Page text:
Then I got pregnant.  In my mind I had this all painted out.  I was going to be sitting with flowers behind me, like Beyoncé.  My basketball belly, I was going to have my husband rub oils on my feet, like organic geranium.  My sisters are going to fan my hair as like a rite of passage, and of course I was going to have like a five-hour labor, because anything less than that you can’t brag about.  It’s five-hour labor. 

I was going to give an all-natural birth, no medication.  And my child will come out and we’ll both sing.  Then I'd be walking in the halls and walking in Central Park and I'd just flip out my breast and breastfeed my baby underneath the willows, because oxytocin bonding time.  I had it all planned out. 

So when I went to my obstetrician-gynecologist, who was also at NYU at the time, and I told her this is what my plan was, yeah, she did just that.  She laughed in my face. 

And I was like, “But I won awards about oxytocin,” and she was like, “You are going to want Pitocin,” the synthetic analog, “because you're going to want this baby to get out.”  And I was very firm in not wanting Pitocin.  I wanted to see oxytocin operate in real time.  I had dedicated so much of my life to setting this molecule.  It was my turn to get it to work for me.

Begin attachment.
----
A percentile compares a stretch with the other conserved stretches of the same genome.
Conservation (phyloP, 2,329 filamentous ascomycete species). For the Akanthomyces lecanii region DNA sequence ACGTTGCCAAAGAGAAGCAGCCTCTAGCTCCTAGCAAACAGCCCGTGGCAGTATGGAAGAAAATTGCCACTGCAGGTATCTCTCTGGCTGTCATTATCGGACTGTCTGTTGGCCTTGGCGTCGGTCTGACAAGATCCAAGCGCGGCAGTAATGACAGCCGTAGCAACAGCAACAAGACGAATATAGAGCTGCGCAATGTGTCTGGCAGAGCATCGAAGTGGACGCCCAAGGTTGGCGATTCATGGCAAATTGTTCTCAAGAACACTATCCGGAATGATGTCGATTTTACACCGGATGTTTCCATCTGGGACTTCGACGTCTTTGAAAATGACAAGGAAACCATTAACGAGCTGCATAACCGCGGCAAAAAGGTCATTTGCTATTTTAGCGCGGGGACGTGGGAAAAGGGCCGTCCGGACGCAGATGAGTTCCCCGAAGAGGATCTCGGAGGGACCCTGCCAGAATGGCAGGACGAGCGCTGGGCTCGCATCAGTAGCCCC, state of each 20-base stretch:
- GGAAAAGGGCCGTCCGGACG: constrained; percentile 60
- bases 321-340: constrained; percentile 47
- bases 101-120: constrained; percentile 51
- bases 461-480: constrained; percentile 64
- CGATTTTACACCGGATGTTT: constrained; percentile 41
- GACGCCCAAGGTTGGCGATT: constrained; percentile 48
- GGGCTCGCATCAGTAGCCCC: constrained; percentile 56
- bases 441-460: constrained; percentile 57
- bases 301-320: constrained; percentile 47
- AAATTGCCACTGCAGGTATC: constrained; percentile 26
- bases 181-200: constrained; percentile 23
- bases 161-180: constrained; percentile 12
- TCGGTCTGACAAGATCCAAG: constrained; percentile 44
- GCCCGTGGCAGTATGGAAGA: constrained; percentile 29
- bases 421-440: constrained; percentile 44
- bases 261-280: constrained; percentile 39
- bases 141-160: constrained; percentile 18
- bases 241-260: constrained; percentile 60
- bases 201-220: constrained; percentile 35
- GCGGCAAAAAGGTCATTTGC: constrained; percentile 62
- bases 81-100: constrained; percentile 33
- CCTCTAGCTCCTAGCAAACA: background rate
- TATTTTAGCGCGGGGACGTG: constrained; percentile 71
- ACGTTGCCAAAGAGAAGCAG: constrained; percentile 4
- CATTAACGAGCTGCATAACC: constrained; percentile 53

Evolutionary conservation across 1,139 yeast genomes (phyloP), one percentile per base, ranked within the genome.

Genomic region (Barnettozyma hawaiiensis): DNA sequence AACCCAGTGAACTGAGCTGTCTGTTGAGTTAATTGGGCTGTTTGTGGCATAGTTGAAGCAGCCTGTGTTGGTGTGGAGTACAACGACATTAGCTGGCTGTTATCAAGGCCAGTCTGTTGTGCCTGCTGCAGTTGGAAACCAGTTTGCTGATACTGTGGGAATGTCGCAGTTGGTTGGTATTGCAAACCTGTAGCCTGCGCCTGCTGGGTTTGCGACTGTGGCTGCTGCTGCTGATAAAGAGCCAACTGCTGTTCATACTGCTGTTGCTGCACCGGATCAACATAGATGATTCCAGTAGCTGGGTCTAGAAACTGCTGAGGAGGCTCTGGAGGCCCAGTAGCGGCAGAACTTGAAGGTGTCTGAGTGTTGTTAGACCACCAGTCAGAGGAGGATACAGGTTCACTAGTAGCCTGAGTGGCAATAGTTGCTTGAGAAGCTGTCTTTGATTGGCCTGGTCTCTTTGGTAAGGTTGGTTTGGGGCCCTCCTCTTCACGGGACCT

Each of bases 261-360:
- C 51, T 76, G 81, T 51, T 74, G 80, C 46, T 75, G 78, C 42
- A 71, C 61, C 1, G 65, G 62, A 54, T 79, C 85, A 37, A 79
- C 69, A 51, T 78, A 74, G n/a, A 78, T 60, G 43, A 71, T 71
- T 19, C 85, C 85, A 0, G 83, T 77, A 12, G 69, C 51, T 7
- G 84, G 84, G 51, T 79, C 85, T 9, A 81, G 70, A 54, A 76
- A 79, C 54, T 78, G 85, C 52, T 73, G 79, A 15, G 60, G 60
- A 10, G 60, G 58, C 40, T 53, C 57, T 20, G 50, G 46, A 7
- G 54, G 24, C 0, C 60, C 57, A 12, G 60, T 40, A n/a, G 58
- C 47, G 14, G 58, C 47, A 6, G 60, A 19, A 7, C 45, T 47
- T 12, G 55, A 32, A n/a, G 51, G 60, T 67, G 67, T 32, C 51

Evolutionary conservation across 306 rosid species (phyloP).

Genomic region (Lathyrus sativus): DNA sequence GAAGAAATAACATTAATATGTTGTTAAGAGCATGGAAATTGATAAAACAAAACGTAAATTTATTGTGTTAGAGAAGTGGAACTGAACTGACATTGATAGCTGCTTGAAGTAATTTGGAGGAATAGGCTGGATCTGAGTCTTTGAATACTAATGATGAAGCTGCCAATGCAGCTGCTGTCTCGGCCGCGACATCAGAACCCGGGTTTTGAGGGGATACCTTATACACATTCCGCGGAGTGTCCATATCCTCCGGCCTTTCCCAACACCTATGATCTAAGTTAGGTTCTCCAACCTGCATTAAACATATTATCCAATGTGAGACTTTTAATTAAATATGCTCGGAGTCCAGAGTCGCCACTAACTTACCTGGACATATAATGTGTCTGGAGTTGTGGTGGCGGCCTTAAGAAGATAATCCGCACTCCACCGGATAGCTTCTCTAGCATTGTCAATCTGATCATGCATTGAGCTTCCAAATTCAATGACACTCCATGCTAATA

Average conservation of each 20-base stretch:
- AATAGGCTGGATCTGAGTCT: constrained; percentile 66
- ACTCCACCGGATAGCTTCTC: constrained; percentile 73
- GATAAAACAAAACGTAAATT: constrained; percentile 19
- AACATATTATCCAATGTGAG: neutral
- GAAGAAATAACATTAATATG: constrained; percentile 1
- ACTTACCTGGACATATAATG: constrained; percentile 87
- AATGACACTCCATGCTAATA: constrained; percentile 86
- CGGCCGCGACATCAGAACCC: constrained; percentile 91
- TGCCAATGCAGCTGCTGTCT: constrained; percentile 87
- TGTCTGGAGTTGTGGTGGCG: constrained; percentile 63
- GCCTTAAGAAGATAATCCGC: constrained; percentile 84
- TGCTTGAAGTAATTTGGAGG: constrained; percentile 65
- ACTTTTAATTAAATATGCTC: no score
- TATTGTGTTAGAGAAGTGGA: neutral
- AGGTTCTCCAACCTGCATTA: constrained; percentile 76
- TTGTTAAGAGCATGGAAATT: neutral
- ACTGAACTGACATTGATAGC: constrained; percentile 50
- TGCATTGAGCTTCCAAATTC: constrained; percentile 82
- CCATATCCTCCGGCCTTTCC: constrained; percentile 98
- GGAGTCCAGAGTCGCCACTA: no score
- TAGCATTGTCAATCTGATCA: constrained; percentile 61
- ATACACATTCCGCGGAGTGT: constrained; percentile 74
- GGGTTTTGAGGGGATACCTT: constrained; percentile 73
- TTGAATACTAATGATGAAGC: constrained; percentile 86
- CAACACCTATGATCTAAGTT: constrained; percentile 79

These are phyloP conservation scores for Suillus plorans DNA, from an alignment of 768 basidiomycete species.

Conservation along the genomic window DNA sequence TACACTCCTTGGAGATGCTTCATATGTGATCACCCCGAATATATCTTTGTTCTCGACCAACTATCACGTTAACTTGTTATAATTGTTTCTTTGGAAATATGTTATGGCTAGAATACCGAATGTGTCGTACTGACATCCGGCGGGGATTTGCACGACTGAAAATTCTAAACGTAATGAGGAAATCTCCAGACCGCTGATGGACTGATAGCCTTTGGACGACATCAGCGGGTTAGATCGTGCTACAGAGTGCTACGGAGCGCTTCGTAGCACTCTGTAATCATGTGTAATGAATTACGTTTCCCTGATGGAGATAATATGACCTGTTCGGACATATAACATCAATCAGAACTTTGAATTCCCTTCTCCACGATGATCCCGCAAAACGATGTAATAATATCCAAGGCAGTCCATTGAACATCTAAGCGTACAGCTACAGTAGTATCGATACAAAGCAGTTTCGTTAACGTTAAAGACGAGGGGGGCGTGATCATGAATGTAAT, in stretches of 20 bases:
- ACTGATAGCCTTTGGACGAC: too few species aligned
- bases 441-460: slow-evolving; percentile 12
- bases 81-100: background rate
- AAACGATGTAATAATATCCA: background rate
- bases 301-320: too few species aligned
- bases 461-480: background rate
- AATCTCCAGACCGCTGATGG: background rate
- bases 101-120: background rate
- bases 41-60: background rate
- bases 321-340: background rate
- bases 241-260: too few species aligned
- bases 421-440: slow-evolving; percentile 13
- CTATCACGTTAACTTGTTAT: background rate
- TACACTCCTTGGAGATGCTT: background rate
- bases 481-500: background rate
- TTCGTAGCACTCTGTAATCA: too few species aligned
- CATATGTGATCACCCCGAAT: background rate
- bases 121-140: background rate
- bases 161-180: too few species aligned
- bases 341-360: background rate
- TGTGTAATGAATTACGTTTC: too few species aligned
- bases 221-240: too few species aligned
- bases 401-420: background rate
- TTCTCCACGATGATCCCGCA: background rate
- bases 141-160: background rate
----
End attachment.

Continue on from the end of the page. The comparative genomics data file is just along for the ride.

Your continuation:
And she said I can do whatever I see fit but she recommends Pitocin.  And deep down inside I was like, “That’s a dare.”  I was in competition with the lady who’s going to be delivering my baby, which is less than ideal. 

Nonetheless, Saturday morning came around and I had my first labor pain.  It was the same Saturday that I had signed up for an eight-hour Lamaze class for birthing and how to give birth but, whatever.  Oxytocin, I got this, right? 

So we had our labor pains.  My husband and I we walked around.  We took pictures of me in labor.  We bought champagne.  We made sure the bag was packed.  We put the timer on because in five hours I was going to have a kid. 

 Photo by Zhen Qin.

Photo by Zhen Qin.

Twenty-four hours later, I was still pregnant and in labor. 

So that first night he stayed up with me.  He did massage my feet with geranium and other like things as I hurled out the food that I ate in the day before, and my body just crushed underneath the pressure of labor pains.  I thought, “What is happening?  This is not the way Beyoncé made it look.” 

So at the thirty-hour time point, they usually suggest that you go in when your contractions are about two minutes apart for two hours.  Mine were three minutes.  Three minutes apart for thirty hours.  So at thirty hours I was over it.